A lot of New Yorkers are skeptical and even afraid of the incredibly powerful heroes in their midst, but Trish uses her pulpit to stand up for these larger than life figures. She often fields calls from people complaining about the mess heroes leave behind (yes, it’s another reference to The Avengers), but she always tries to show them the positive side of what heroes like Captain America and Thor (and more locally, Daredevil and Luke Cage) are doing.
5. Talking Superheroes
With all of the Netflix shows based in New York, it’s only natural that the Avengers are a popular topic of conversation. Their headquarters dominates the skyline, after all.
What’s odd (and a little grating at times) is the refusal to reference those famous characters by name. Whether Luke is talking to Jessica about “the big green dude and his crew” or she’s muttering an aside about “the flag-waver“, their actual names are never used.
It’s hard to believe that there’s some rights issue preventing names like Captain America and Hulk from being used on the Netflix properties. It’s all Marvel product, after all. And if it’s simply a creative choice, it’s an odd one.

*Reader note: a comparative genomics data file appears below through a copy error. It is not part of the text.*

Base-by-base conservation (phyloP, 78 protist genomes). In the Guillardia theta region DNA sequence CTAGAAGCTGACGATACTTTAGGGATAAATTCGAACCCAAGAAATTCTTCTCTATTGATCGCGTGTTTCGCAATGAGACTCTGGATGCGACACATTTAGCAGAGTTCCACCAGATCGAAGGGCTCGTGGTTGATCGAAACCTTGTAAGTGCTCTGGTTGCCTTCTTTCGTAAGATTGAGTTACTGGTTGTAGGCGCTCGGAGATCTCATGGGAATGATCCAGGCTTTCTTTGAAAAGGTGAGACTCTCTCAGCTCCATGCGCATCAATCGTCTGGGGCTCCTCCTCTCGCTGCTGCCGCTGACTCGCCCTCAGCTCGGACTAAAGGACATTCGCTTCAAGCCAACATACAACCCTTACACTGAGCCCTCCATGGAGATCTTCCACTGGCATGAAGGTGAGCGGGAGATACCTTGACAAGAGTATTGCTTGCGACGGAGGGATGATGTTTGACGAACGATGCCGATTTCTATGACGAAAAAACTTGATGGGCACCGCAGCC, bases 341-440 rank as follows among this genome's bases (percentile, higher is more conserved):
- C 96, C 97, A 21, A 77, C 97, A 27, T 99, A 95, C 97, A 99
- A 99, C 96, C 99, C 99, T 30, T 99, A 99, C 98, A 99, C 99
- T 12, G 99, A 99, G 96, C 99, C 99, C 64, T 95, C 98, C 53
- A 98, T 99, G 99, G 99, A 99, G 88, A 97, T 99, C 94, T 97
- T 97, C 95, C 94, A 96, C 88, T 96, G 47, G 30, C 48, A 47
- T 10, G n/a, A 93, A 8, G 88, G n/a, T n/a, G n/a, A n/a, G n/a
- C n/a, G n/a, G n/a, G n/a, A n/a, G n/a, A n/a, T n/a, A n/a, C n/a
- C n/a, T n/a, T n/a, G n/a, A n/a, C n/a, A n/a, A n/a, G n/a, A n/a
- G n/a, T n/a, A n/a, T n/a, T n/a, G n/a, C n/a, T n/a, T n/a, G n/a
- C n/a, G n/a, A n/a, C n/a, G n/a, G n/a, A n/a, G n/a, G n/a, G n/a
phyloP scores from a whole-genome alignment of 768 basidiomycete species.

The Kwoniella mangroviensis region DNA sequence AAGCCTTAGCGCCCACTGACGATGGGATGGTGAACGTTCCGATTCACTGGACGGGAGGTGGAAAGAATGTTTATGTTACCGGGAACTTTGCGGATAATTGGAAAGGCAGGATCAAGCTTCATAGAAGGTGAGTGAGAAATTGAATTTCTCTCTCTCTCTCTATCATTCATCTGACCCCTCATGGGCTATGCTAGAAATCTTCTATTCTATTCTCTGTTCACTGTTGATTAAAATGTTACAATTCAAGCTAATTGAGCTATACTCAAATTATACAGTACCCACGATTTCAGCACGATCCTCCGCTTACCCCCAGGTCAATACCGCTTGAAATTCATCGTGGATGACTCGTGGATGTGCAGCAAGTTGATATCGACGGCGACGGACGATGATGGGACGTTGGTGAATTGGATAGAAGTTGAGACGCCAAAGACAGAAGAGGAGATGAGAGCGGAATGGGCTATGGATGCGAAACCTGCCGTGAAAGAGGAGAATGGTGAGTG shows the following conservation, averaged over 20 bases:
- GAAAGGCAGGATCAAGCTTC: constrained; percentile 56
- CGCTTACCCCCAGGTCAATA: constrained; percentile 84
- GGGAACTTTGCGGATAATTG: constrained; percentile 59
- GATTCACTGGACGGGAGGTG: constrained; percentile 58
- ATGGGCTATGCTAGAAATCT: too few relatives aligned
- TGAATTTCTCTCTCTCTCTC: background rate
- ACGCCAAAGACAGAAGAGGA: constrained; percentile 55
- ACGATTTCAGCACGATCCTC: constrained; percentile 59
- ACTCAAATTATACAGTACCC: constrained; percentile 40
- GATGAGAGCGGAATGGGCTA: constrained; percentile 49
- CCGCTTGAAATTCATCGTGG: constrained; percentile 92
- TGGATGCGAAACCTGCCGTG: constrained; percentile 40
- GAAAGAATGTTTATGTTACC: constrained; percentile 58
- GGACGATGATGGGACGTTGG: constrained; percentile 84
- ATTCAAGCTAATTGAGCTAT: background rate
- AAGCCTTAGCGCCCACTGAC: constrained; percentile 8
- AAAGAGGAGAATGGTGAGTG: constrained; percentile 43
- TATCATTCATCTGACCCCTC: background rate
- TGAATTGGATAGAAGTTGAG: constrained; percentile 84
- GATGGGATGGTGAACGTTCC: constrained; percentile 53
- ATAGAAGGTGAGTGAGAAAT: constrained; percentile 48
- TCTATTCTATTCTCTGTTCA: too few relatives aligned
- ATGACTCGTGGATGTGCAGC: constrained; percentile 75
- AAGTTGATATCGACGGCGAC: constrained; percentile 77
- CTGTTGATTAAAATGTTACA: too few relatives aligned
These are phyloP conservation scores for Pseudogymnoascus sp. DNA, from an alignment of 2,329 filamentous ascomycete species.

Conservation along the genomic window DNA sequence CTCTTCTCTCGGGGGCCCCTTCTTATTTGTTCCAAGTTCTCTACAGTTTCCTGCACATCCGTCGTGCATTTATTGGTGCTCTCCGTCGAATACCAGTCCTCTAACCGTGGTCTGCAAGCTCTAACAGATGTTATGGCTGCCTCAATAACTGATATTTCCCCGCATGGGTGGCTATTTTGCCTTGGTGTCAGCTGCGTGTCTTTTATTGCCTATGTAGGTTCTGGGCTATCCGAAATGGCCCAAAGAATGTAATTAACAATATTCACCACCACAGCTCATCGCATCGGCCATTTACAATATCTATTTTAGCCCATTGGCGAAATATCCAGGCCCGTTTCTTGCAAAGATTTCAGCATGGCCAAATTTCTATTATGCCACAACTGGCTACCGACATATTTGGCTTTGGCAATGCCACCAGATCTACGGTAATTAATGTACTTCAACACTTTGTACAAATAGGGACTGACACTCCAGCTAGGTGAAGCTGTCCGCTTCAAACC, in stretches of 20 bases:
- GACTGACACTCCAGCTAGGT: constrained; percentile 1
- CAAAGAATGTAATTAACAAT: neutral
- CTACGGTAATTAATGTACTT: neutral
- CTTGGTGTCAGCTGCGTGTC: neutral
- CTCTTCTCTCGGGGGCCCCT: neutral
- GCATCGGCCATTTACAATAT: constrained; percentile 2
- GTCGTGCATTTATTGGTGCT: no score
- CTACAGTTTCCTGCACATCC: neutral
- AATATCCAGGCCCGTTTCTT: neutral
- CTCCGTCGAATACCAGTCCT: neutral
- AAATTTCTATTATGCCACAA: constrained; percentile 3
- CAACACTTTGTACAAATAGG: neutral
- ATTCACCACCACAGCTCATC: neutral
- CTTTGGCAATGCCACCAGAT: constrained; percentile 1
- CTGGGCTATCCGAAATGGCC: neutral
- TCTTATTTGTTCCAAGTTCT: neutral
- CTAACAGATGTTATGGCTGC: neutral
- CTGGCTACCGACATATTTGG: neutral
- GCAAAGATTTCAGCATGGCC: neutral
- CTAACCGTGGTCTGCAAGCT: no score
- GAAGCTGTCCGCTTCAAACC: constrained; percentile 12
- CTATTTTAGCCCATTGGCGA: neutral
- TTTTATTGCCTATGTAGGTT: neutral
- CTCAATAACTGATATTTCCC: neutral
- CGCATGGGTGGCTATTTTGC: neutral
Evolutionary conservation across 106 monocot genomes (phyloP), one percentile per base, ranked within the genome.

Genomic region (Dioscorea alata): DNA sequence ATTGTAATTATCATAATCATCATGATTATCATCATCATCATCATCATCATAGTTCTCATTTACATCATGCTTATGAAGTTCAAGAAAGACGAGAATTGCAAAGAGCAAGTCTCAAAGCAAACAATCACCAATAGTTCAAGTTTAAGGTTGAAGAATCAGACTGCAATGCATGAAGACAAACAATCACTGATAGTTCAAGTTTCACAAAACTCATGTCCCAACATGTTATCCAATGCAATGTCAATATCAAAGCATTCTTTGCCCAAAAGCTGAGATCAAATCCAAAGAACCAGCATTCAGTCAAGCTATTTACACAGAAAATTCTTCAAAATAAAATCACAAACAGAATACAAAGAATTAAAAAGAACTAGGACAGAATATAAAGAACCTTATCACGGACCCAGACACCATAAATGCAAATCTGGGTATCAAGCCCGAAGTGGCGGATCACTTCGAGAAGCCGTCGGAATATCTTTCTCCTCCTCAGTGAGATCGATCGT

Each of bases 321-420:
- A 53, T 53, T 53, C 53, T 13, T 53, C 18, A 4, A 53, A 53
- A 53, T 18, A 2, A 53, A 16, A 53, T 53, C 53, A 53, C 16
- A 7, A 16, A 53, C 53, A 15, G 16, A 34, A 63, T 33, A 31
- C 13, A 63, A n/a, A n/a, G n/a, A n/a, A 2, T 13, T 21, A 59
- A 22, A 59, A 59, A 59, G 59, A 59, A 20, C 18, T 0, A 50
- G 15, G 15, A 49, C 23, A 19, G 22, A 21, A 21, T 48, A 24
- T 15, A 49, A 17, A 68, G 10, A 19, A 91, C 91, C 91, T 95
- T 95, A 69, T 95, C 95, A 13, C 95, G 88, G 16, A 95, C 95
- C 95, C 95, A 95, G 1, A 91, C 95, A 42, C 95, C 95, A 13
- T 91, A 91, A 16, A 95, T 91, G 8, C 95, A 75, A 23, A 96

4. Crazy Powerful
When Iron Fist begins, Danny Rand is returning to New York City for the first time since he was a kid. He doesn’t get the welcome he expects, though. Since Danny and his parents were declared dead years ago, his old friends assume he’s just some crazy homeless guy and have him thrown in a psych ward.
While Danny’s there, he has an interesting conversation with the doctor assigned to treat him. Danny tells everyone who will listen that he’s the Immortal Iron Fist, sworn enemy of The Hand, and he’s got this awesome glowing fist.
The audience knows he’s not crazy, but the doctor doesn’t. In fact, the psychiatrist explains that ever since the emergence of Iron Man, crazy people have been coming out of the woodwork to claim that they too have superpowers.
3. Stan Lee Is Watching
Stan (The Man) Lee is everywhere in the Marvel Cinematic Universe. The legendary comic book writer has a cameo in almost every Marvel-related film and television project, and the Netflix shows are no different. He hasn’t appeared in person, but instead has been spotted as a policeman in photos and posters around the city.